In Britain as a whole, little has been written about drug use and ethnic minority group members. Nothing exists in Scotland. English studies indicate the presence of drug use in various different ethnic minority communities, but little presentation of ethnic minority community members to drug agencies. Without any real evidence of a lower presentation rate than seems to be the case for white people, drug agencies are often criticised for concentrating on what are, for members of ethnic minority groups, the "wrong" drugs; for only having a few, if any, workers drawn from ethnic minority groups; for inspiring less confidence among members of ethnic minority groups that data is held confidentially; and for offering, again for members of ethnic minority groups, the "wrong" services (Introduction).
Against this research background, it was decided to attempt to discover if members of ethnic minority groups in Scotland use illegal drugs; if so, whether there is any resistance to help-seeking; and in either event, whether or not members of ethnic minority groups presented to drug agencies. An age and ethnicity based quota of young males was interviewed in the street in Glasgow during August 1993, and relevant Glaswegian drug agencies surveyed by post. All the street survey respondents were aged between 20 and 29 years old, and half were Asian, and half were white. Asian and white, male and female interviewers were used. The two sub-samples were broadly comparable, although more of the Asians were in employment. The religious affiliations of the Asians was broadly similar to the religious affiliations of Asians traced in a much larger and more representative study conducted elsewhere for other reasons (Chapter One).
Whites claim to "know more" about drugs than do Asians. When checked, this proves to be the case. Asians, however, are slightly more likely to see drugs as "harmful". Yet, while Asians are more likely to classify cannabis and LSD as "addictive", they are less likely than whites to so-classify a range of other drugs, and less likely to see many drugs as "harmful" (Chapter Two).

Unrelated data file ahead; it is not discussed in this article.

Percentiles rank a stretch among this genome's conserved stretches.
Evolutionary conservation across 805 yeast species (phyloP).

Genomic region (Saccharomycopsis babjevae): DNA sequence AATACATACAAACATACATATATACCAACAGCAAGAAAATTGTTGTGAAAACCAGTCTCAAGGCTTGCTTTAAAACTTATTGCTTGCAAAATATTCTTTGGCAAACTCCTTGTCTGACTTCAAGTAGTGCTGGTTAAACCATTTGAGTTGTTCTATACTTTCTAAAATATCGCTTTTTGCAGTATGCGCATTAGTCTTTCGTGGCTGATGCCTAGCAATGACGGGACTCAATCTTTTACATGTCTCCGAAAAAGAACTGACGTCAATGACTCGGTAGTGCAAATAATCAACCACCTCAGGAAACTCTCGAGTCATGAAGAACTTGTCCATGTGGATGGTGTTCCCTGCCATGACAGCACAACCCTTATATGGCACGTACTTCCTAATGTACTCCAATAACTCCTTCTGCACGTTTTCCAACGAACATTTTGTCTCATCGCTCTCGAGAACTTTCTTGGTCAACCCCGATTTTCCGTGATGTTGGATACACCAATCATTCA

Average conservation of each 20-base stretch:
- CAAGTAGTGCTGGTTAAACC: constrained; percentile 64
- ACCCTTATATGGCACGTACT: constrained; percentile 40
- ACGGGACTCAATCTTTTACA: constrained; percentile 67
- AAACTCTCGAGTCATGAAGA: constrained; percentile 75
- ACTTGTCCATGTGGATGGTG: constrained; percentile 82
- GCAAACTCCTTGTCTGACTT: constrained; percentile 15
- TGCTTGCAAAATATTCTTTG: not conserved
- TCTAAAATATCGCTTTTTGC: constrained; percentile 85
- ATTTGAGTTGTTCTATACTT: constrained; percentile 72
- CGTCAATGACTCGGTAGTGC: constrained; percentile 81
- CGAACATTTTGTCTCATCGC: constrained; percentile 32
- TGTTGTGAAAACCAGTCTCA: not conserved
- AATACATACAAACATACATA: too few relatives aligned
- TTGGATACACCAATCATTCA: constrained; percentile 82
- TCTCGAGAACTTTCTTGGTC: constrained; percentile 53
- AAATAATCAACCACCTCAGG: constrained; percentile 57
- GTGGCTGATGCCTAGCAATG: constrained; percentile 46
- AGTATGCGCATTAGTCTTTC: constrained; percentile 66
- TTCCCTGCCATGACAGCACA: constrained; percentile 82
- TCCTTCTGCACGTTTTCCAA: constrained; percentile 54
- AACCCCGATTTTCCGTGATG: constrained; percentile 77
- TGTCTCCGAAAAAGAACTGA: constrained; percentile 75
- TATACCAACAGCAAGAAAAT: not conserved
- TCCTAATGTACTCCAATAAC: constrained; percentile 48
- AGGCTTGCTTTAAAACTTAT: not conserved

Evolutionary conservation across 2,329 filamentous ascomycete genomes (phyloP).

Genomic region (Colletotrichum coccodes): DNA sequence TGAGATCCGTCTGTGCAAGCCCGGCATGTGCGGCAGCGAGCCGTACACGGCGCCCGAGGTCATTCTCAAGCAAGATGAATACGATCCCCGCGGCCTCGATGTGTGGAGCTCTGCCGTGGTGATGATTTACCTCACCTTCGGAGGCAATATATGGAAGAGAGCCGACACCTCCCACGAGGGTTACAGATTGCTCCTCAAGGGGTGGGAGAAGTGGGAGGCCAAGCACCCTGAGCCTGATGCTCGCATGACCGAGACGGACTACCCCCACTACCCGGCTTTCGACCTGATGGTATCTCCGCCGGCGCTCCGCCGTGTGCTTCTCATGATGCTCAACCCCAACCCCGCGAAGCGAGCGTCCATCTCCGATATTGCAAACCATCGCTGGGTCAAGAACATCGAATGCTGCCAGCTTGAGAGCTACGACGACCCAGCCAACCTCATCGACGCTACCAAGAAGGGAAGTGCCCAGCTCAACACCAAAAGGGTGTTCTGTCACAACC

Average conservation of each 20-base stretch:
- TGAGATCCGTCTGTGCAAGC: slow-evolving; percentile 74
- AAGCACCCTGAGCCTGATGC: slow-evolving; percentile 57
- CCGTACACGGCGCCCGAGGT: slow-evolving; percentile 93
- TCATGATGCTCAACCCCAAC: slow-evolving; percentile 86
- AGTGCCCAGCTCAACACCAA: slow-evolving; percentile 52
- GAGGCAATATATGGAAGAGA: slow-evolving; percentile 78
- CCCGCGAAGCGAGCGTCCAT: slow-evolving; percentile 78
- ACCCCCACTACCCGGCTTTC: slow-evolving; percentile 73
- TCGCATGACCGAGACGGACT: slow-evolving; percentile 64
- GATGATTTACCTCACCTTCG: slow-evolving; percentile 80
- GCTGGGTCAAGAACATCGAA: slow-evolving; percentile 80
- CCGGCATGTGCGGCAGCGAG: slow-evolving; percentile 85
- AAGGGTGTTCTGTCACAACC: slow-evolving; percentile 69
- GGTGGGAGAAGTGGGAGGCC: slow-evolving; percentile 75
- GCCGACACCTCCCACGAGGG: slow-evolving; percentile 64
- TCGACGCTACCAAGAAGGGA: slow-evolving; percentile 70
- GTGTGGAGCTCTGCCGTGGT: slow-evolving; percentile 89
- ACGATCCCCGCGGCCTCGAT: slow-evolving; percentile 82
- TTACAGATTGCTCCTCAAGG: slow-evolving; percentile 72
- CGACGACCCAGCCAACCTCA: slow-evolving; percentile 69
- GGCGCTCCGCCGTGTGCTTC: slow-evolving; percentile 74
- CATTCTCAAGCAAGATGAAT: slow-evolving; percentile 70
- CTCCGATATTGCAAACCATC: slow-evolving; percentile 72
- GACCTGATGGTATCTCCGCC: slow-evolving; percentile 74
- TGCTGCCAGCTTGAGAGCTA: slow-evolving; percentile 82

Whites seem more sympathetic to drug use than do Asians, when this is measured in a number of different ways. Typifying this, whites are more likely to cite reasons such as "taking drugs is fun" but Asians more likely to cite "lack of parental guidance" to explain drug use. Asians are much more likely than whites to define British drug laws as too "lenient": whites much more likely than Asians to define them as too "strict" (Chapter Three).
Whites are more likely than Asians to know users of particular drugs (except, inexplicably, for users of glue and heroin). Whites were very much more likely than Asians to say that they would take each drug if offered it by a friend. Particularly when compared with surveys conducted elsewhere, quite high proportions of each group had actually taken most of the substances listed, although in all cases, the whites were far more likely to have done so than had the Asians (Chapter Four).
The fact that Asians are more likely to cite "moral" rather than practical reasons for drug use seems to be related to their lower exposure to drug use. The survey of Glaswegian drug agencies indicated that very few of their clients are from ethnic minority communities. Although the use of illegal drugs by Asian males seems to be less frequent than is the case for similarly aged white males, the use by Asian males is nevertheless significant. That they perceive additional barriers to help-seeking is a possible explanation of their comparatively low presentation to agencies, and a possibly useful starting point for future research (Chapter Five).
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